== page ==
First drive Smart EQ Cabri­o­let

The Herald Magazine - - etc DRIVE - JACK EVANS

IN A MO­TOR­ING world quickly con­vert­ing to elec­tric, Smart has been ahead of the game. In fact, it’s the first man­u­fac­turer to an­nounce it would be mov­ing from an all-com­bus­tion en­gine to a ve­hi­cle line-up con­sist­ing of only ful­ly­elec­tric cars. The EQ ForTwo is an all-elec­tric ver­sion of Smart’s iconic two-seater city car.

It makes sense. The ForTwo has al­ways been de­signed as a city car and elec­tric cars ben­e­fit from be­ing used in cities where charg­ing points are more abun­dant than in less pop­u­lated ar­eas. But how does the Smart EQ do as a com­plete pack­age? We lived with it for a week to find out.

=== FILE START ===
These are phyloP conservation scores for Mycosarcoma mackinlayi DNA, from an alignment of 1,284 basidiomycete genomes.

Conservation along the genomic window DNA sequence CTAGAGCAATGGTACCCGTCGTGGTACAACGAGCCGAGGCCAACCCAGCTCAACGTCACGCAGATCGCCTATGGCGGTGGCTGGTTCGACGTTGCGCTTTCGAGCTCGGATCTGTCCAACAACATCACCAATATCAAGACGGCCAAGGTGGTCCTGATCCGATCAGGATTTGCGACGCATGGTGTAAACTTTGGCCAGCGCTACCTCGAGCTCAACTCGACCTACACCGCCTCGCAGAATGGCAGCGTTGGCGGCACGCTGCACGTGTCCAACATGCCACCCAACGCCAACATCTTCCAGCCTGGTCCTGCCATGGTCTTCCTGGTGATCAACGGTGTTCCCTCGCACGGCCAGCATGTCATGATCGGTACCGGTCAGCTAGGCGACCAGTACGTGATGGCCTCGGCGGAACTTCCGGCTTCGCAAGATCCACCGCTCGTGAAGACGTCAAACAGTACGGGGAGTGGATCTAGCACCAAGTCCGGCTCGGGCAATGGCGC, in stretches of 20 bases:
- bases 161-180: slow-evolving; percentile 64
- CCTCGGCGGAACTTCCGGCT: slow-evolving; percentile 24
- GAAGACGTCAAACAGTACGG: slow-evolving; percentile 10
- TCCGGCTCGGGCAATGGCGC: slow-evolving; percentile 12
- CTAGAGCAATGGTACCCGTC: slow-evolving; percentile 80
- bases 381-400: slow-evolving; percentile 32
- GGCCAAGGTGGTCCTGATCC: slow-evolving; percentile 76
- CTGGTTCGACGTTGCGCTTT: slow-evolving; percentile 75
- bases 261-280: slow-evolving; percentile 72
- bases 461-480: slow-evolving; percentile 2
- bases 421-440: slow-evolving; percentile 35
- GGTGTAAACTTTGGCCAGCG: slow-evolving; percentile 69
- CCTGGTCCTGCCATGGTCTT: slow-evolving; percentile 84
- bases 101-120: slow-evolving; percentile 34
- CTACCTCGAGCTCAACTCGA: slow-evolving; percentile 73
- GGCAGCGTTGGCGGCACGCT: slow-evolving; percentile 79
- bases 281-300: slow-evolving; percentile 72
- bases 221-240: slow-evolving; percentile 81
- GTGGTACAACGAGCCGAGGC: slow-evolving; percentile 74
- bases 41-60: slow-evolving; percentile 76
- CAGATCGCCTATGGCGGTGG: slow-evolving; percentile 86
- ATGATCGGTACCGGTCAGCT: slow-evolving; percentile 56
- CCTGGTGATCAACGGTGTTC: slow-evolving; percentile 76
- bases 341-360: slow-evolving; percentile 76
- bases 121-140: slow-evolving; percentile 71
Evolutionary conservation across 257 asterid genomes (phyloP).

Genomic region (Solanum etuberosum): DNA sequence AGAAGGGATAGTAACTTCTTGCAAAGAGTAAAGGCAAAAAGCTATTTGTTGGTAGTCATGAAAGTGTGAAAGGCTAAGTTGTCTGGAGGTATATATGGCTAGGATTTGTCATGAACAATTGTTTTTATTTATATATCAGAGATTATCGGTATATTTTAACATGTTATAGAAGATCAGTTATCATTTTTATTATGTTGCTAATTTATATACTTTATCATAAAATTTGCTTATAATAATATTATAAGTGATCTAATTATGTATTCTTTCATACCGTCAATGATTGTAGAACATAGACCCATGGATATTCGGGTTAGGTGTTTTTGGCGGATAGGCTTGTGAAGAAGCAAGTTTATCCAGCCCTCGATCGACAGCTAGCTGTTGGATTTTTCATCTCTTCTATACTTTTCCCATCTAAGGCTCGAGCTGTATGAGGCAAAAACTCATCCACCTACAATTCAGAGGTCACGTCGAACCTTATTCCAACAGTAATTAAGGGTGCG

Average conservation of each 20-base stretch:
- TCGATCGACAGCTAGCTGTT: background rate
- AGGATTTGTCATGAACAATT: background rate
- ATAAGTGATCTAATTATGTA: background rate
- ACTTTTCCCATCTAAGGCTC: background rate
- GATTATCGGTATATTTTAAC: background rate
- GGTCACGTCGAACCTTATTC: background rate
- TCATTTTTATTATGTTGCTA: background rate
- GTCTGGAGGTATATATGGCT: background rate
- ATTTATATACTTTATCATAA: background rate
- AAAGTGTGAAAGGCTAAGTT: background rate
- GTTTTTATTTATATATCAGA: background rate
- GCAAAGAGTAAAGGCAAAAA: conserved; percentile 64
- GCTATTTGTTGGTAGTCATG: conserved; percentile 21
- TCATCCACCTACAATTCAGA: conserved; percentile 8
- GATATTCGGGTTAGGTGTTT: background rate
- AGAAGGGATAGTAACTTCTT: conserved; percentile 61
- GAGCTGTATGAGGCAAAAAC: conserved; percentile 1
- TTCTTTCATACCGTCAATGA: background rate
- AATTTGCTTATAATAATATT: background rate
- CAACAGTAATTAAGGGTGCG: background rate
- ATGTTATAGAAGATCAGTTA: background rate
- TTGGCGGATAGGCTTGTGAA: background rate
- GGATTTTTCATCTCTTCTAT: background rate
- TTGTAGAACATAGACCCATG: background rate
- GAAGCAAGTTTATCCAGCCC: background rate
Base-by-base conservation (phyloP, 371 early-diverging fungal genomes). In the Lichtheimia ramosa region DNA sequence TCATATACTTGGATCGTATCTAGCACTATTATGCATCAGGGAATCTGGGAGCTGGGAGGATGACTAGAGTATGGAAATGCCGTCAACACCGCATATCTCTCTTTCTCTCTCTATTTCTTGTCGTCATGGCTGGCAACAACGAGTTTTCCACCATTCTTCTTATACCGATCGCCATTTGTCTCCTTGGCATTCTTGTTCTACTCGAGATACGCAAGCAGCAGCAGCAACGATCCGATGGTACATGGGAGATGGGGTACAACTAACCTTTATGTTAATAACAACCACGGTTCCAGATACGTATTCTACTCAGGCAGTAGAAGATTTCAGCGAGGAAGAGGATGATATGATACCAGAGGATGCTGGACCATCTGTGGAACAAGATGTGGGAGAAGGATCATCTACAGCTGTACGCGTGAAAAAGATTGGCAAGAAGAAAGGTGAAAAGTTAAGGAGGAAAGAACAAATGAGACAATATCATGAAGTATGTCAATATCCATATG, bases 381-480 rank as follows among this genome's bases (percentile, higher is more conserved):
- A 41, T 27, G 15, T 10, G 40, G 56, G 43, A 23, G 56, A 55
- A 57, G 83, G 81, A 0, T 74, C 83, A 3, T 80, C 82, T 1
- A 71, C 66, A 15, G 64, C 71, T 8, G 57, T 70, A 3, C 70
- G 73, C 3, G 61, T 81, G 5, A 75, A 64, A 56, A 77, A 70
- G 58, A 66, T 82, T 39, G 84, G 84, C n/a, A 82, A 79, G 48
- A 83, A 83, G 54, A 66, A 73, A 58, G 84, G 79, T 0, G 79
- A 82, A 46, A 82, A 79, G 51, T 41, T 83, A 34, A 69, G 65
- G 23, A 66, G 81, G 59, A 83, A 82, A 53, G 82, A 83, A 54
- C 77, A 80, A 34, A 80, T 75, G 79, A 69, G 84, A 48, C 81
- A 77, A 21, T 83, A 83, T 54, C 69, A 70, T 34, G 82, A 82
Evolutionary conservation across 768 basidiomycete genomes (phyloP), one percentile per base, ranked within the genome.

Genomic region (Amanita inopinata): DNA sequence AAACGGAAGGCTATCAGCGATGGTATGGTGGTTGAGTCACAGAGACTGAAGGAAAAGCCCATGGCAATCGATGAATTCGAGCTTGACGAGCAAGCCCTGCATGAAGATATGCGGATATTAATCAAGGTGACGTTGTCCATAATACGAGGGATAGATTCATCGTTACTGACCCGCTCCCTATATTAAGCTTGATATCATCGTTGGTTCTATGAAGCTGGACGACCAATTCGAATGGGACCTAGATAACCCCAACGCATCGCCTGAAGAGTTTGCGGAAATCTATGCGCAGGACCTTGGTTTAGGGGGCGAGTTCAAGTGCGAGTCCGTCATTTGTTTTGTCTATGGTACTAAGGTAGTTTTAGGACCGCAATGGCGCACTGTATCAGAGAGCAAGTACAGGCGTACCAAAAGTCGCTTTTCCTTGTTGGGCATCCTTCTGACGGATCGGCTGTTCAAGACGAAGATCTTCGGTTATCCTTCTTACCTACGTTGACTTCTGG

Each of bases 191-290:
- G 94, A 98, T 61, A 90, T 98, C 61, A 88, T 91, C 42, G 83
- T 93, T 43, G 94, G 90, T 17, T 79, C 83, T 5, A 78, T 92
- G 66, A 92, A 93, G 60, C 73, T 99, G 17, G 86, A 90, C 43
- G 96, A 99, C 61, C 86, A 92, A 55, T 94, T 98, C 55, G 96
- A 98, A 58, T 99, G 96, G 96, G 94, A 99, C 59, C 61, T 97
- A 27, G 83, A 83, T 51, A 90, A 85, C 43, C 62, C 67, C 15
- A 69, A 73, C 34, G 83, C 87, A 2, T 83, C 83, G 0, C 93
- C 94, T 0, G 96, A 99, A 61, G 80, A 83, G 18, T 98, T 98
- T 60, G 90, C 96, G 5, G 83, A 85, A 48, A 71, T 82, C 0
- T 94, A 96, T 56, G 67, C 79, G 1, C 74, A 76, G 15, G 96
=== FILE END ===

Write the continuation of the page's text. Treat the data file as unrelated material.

If you took the Smart on face value alone, you’d think very lit­tle had changed over the reg­u­lar, petrol-pow­ered ForTwo. The dinky pro­por­tions re­main, the minute turn­ing cir­cle is still de­light­fully present and the bul­bous, rounded looks are in keep­ing with past gen­er­a­tions of Smart cars. But look deeper and you’ll no­tice the smoothed front grille and un­der­neath the petrol cap there’s a charg­ing point rather than space for a fuel noz­zle. Though this may ap­pear like a tra­di­tional Smart, the re­al­ity is far from that.

The Smart gets drive from a three-phase syn­chro­nous mo­tor, linked to a lithium-ion bat­tery. The com­bi­na­tion pro­duces 81bhp, and a de­cent 160Nm of torque. The sprint to 60mph may not be quick at 11.6 sec­onds, but

The new Smart EQ Cabri­o­let is best suited to in­ner-city drives

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